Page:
As the 113th Congress elected in 2012 fades into history, one observes that little attention was paid to election law bills. HR 20, the bill for public funding for candidates for the U.S. House, gathered 160 co-sponsors, but they included only one Republican. Despite this impressive number of co-sponsors, the bill got almost no publicity
This television news story covers the two newly-qualified minor parties in Massachusetts, the Green-Rainbow Party and the United Independent Party.
Chicago holds an election for city office, including the three citywide offices, in February 2015. The petition filing deadline is Monday, November 24. Citywide candidates need 12,500 valid signatures. See this story, which explains the difficulty of obtaining these signatures for candidates who are not backed by the Democratic Party organization. The elections are non-partisan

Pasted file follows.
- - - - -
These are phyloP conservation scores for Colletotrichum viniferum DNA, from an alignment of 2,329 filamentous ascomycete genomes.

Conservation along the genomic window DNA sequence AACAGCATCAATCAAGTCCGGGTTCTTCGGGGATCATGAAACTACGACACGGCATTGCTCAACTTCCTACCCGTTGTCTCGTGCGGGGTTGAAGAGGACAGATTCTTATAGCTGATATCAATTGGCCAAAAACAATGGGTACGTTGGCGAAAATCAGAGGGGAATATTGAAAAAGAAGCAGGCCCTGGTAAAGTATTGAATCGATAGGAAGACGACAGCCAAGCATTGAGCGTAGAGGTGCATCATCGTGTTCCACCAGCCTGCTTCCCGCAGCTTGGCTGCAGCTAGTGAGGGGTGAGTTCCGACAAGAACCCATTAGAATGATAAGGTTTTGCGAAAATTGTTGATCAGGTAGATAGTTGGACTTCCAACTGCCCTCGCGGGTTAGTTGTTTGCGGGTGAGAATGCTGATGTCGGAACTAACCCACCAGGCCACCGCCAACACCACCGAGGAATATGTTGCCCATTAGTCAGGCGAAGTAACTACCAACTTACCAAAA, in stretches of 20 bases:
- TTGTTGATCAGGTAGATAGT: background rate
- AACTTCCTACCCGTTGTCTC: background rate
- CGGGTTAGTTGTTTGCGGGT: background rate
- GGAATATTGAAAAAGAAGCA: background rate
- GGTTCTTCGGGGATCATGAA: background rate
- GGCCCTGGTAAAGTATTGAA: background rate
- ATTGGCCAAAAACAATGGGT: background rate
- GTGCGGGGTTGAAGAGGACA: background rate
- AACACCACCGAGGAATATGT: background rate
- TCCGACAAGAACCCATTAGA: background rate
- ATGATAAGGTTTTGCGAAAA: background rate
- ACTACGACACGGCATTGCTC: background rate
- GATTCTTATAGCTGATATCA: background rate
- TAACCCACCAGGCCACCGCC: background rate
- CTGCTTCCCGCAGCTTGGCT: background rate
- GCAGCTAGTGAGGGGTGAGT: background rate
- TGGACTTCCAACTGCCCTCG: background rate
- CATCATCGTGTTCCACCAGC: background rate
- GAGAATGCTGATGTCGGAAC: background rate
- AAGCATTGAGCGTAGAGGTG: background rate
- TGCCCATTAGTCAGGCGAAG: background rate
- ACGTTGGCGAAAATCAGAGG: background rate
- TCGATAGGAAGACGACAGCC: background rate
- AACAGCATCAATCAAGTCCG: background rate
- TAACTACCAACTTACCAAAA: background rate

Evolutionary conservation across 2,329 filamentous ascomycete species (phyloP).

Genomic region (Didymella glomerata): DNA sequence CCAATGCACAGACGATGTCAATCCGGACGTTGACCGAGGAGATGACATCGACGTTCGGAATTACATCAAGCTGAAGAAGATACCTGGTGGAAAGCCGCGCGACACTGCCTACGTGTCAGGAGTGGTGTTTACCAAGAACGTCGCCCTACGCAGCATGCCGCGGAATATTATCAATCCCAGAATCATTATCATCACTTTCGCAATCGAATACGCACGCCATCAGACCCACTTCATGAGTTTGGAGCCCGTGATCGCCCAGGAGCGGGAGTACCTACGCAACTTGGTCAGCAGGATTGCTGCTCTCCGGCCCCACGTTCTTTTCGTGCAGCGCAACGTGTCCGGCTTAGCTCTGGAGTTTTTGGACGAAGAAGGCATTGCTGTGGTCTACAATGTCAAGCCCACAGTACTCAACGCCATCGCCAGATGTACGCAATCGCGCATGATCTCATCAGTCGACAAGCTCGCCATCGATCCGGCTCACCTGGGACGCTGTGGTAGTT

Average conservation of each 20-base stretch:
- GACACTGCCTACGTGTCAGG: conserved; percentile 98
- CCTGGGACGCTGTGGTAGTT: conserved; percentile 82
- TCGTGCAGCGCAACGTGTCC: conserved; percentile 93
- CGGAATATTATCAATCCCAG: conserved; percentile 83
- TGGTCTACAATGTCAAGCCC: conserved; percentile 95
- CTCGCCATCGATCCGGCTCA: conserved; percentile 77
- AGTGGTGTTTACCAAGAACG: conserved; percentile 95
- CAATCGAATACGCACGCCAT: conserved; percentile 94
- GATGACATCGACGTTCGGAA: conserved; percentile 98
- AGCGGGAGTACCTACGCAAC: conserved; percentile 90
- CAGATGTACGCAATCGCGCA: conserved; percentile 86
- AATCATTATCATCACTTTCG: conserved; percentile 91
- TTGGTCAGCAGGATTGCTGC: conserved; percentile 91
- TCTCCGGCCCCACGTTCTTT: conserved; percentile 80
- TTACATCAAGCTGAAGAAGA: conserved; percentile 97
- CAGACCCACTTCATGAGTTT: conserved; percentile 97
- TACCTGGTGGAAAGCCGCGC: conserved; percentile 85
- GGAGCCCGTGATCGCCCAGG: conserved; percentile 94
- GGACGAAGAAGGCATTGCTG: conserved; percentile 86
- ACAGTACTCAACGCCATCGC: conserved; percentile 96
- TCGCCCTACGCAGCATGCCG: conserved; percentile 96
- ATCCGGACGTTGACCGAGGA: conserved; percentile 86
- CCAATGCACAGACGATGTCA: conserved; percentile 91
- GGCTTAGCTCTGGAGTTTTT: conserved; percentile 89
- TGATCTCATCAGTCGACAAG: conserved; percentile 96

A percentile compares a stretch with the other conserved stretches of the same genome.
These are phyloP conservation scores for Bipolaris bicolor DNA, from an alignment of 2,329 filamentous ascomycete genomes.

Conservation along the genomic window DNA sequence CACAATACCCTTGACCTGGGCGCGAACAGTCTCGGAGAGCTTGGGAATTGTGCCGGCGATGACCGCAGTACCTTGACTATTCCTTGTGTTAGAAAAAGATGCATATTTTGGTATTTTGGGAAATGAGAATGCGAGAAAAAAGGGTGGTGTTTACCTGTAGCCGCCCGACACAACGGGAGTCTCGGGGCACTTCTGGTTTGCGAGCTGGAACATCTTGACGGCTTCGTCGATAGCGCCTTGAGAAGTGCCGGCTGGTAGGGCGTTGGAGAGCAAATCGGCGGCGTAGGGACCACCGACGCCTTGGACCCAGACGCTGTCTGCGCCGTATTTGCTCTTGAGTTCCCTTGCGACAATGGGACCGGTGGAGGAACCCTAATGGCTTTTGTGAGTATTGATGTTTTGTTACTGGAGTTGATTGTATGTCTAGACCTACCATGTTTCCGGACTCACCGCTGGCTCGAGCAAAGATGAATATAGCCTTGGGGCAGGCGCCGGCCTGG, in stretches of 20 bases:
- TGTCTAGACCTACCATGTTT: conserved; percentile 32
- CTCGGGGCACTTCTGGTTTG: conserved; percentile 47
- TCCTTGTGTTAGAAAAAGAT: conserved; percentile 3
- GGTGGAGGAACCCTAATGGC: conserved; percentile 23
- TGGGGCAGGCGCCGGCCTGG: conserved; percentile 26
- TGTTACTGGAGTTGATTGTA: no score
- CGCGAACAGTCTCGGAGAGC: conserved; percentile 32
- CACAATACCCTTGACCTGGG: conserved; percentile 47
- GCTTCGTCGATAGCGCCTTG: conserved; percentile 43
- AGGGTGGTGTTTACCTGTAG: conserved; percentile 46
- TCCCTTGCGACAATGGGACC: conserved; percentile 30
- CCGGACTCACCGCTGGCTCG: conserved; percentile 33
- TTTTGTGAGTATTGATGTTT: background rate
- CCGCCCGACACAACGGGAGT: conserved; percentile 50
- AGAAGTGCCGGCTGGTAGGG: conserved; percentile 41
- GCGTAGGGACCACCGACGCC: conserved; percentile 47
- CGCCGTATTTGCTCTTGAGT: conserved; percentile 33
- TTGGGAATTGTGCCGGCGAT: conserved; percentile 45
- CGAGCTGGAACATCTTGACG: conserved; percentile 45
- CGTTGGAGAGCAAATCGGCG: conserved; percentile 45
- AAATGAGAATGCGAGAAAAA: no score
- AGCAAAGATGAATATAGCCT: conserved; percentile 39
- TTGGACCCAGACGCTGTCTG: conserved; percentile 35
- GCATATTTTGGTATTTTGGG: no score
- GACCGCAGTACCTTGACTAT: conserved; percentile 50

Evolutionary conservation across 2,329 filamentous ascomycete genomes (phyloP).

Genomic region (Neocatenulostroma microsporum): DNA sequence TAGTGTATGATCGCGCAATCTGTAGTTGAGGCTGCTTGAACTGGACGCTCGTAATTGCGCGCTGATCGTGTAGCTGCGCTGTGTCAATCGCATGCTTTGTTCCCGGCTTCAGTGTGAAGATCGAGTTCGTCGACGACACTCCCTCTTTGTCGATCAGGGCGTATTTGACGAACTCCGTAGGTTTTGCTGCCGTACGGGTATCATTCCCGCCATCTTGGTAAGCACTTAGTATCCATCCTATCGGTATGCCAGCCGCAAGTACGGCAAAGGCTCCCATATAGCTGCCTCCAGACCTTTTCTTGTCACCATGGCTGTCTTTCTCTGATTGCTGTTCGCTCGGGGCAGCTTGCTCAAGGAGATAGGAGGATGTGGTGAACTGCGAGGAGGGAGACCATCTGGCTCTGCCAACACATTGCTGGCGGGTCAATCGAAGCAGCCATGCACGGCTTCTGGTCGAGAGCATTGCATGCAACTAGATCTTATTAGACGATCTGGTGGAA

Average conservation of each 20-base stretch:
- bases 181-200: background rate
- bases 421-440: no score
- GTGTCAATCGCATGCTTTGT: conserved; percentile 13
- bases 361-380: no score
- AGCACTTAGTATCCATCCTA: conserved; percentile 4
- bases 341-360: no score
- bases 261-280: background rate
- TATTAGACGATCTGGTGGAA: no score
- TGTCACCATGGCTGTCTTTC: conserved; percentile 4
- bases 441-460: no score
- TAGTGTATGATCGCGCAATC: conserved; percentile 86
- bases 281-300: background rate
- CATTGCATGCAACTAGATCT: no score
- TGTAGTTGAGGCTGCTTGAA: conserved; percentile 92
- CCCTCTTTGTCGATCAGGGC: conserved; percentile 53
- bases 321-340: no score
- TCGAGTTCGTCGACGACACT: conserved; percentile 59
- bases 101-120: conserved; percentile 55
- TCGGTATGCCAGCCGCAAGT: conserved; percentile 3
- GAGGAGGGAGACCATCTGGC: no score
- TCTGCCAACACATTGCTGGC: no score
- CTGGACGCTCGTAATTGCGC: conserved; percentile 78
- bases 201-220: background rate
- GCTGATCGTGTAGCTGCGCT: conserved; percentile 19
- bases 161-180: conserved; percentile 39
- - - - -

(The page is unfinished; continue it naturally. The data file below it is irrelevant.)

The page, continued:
The United States Election Project, which studies turnout, has revised its figures for the November 2014 election. See here. The Project still estimates that 36.2% of the voters who could have participated did so. The link has figures for each of the 50 states, unlike the original data that omitted Indiana, Missouri, Utah, and Washington.
The U.S. Supreme Court will hear Reed v Town of Gilbert on January 12, 2015. This is the case challenging restrictions on outdoor signs. Although it is not an election law case, all First Amendment cases inevitably affect election law. The Ninth Circuit had upheld the town’s restrictions on signs, both as to size, and
Michael Steele, former Republican National Committee Chair, seems inclined to support the National Popular Vote Plan for presidential elections. See this story.